Posted by: tomciocco | December 30, 2012

A BIG BAGA FIREWORKS

The diverse Atlantic swath of the Iberian peninsula that makes up the ancient nation of Portugal has become home to quite a few oenological stars – Port, Vinho Verde, and Alentejo among them – and probably ten times that many underachievers and undiscovereds, one among them is tonight’s Bairrada. The Bairrada region is pinned between the fishing town of Aveiro on the north, the ancient, hilly, university city of Coimbra on the south, the Dao wine region directly to the east, and a narrow, sandy strip of land buffering the Atlantic Ocean on the east.

Bairrada is temperate, rarely experiencing any extreme heat or cold, but due to its proximity to the rough and chilly Atlantic, it is quite damp year round. Whites do quite well here, and the full potential of quality native white-berried vines like Maria Gomes and Bical, not surprisingly, have not been fully realized.

But what Bairrada really has in its heart and guts in terms of wine is the powerful and explosive native red variety Baga. It’s always a risk to describe the general flavor/aroma profile a grape in terms of other grapes, but since it might be a while before you can snag a bottle to judge for yourself, I’d  describe as a sort of fictive blend of Nebbiolo and Carignan, with much of the former’s aromatic, elegant character, an equal measure of the latter’s depth, chewiness, and rusticity, and plenty of both parent’s stalwart frames. At its best, it is deep and rich, aromatically complex, and burly all at once, and can age for decades. Unfortunately, for all its hardiness in the vineyard, Baga’s Achille’s Heel is that it ripens very late, and in this sometimes sun-challenged, wettish region, full ripening before rot sets in is an eternal dilemma. In hotter and dryer years, with delayed Autumn rains, Baga excels, but under wetter conditions threat of rot forces cultivation of less ripe fruit, accentuating Baga’s already elevated acids and tannins, making for wan, rough wines. Vintage counts more for Bairrada Baga than it does for most other vines in most places, but in the right years, Baga’s gotta lotta “BOOM”! 2009 seems to be one of them…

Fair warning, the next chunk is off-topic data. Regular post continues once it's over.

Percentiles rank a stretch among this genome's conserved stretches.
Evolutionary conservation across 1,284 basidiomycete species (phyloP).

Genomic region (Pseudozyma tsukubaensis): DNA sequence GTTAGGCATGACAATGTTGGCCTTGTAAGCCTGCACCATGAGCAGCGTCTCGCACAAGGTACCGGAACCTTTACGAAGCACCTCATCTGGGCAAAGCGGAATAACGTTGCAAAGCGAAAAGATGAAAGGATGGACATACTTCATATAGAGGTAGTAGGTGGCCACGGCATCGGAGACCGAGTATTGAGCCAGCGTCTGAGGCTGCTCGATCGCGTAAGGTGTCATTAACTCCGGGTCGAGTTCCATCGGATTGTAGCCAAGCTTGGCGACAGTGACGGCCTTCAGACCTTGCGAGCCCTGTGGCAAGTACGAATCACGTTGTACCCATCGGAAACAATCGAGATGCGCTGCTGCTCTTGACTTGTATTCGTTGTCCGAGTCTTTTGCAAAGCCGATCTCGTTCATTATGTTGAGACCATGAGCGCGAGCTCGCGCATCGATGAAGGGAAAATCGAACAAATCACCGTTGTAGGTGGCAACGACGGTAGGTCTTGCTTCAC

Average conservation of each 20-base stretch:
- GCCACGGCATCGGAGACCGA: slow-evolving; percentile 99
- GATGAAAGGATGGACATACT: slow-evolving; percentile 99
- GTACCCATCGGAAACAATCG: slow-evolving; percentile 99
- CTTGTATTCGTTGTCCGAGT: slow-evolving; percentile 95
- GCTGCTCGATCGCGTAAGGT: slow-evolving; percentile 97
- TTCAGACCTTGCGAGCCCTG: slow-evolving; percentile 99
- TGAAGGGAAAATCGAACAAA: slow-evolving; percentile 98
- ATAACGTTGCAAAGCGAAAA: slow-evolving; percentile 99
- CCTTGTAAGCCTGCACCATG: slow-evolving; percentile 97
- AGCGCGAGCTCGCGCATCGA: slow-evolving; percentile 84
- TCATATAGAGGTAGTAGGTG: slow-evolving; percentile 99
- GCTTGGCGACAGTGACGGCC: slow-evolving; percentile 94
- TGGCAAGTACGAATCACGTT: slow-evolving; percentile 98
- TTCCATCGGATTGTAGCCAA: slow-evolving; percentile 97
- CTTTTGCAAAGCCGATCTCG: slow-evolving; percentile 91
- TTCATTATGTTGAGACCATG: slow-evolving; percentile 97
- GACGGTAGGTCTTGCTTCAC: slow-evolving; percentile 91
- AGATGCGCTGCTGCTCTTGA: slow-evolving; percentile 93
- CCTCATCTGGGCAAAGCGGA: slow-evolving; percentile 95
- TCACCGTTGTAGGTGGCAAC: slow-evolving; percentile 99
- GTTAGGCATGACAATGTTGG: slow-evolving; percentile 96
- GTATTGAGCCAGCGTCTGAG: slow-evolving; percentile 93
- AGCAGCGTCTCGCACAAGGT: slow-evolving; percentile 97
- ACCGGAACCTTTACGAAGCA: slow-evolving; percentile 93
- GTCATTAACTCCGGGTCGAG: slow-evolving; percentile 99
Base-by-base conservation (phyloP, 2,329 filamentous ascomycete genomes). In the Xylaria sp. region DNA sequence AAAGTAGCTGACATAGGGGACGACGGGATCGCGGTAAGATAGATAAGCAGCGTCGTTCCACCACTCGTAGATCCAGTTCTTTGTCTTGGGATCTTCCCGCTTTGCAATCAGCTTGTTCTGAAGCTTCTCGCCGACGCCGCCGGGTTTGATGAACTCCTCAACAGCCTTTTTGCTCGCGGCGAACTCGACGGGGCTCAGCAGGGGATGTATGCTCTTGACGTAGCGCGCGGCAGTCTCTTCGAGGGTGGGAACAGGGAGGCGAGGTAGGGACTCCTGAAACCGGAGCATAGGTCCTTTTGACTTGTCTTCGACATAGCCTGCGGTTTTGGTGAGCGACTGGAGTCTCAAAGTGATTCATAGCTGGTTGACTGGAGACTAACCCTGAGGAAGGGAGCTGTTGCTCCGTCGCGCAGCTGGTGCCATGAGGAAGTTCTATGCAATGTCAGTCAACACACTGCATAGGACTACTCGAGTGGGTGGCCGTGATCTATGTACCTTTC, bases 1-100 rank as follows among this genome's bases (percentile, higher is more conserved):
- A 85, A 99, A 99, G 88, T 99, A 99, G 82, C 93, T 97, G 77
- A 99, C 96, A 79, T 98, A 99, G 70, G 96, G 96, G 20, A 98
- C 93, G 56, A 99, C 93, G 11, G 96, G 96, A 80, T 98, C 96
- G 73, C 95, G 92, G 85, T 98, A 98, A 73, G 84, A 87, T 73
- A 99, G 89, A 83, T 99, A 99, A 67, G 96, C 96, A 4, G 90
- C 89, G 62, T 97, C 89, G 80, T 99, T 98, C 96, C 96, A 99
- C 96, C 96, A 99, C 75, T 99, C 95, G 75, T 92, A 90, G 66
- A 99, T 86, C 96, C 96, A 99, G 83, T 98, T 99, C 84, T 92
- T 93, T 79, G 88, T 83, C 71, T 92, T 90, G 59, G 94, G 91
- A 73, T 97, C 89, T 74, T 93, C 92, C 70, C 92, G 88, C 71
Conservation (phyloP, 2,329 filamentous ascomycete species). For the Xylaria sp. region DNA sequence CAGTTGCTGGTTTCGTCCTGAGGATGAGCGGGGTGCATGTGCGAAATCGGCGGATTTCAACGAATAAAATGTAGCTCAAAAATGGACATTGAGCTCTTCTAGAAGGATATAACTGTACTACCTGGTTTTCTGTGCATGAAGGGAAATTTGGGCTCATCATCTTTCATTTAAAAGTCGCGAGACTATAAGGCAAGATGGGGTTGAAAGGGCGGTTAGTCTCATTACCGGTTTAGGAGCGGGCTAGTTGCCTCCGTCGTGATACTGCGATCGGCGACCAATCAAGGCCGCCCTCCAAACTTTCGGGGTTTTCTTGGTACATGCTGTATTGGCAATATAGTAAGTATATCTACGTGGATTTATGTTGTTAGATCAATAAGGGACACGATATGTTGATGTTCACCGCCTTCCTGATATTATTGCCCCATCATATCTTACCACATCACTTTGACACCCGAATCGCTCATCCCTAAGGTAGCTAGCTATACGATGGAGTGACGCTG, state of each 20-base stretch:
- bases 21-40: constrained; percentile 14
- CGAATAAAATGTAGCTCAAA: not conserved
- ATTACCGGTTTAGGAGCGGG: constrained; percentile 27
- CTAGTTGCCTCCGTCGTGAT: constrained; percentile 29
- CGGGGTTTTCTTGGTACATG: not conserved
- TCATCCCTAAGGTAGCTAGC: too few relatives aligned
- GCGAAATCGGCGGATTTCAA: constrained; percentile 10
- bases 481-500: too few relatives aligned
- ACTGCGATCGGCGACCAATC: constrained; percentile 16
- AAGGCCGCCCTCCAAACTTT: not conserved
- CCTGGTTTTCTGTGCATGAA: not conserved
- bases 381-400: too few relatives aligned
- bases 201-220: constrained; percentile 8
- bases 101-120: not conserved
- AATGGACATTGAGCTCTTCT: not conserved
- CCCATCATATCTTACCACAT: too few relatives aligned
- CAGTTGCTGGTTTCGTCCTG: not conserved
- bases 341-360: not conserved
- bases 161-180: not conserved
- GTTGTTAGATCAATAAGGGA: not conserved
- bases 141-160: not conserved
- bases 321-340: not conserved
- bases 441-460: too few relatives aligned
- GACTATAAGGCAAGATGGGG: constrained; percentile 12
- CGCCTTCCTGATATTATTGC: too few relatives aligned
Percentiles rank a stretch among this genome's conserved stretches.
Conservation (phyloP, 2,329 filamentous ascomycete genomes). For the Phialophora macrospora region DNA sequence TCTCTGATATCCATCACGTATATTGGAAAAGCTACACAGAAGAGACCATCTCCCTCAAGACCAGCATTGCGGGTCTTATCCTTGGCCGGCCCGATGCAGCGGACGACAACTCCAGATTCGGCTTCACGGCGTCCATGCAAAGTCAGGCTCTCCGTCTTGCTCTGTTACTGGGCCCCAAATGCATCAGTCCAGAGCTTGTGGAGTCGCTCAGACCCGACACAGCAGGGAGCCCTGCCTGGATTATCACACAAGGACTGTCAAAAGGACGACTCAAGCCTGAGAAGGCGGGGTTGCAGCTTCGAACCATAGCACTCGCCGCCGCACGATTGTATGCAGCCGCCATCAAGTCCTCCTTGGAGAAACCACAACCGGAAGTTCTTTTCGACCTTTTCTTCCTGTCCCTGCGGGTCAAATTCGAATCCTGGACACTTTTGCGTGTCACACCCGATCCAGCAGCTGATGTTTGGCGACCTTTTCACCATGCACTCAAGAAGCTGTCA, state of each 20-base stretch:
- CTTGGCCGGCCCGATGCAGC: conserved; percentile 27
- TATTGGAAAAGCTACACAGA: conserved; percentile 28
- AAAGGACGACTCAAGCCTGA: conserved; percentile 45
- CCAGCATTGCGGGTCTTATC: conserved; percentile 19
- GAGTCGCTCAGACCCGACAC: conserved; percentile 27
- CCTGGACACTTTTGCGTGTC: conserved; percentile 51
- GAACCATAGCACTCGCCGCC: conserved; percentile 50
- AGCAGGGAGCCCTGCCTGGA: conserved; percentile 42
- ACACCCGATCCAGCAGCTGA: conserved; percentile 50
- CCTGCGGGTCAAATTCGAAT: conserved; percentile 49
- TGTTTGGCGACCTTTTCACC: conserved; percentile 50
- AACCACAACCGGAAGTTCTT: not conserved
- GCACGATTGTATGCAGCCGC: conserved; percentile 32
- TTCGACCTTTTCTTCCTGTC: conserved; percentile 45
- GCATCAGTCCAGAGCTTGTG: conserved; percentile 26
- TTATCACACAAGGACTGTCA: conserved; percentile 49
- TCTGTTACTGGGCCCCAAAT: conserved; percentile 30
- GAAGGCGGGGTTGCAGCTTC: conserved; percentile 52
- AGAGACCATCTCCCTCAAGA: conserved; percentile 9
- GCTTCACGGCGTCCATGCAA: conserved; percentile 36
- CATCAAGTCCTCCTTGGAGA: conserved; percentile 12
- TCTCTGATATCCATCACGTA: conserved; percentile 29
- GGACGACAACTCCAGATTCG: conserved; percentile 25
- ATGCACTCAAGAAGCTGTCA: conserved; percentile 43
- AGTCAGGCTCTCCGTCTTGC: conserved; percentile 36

Baga’s depth, aromatics, earth, and “cut” make it a great match for stronger cheeses, especially if they’re Portuguese, so that’s what we had: Amarelo de Beira Baixa, Flor de Estrela, and Zimbro, with Saloio bread from Newark’s Ironbound, pears, apples, and walnuts.

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Quinta das Bageiras Bairrada Tinto 2009

Deep, nearly opaque magenta/garnet color. Layered and powerful nose of blackberry and mulberry fruit, tomato paste, wood smoke, dry earth, mocha, juniper berries, salami, black peppers, and dried rose petals. The wine enters the mouth with a fairly rich and dense texture, framed by a fine but broad and powerful tannic structure and honed acidity that carry dynamic, bold flavors of plum nectar, black cherries, pomegranate syrup, black licorice, minerals, and pickling spices. Austerely elegant, dry finish.

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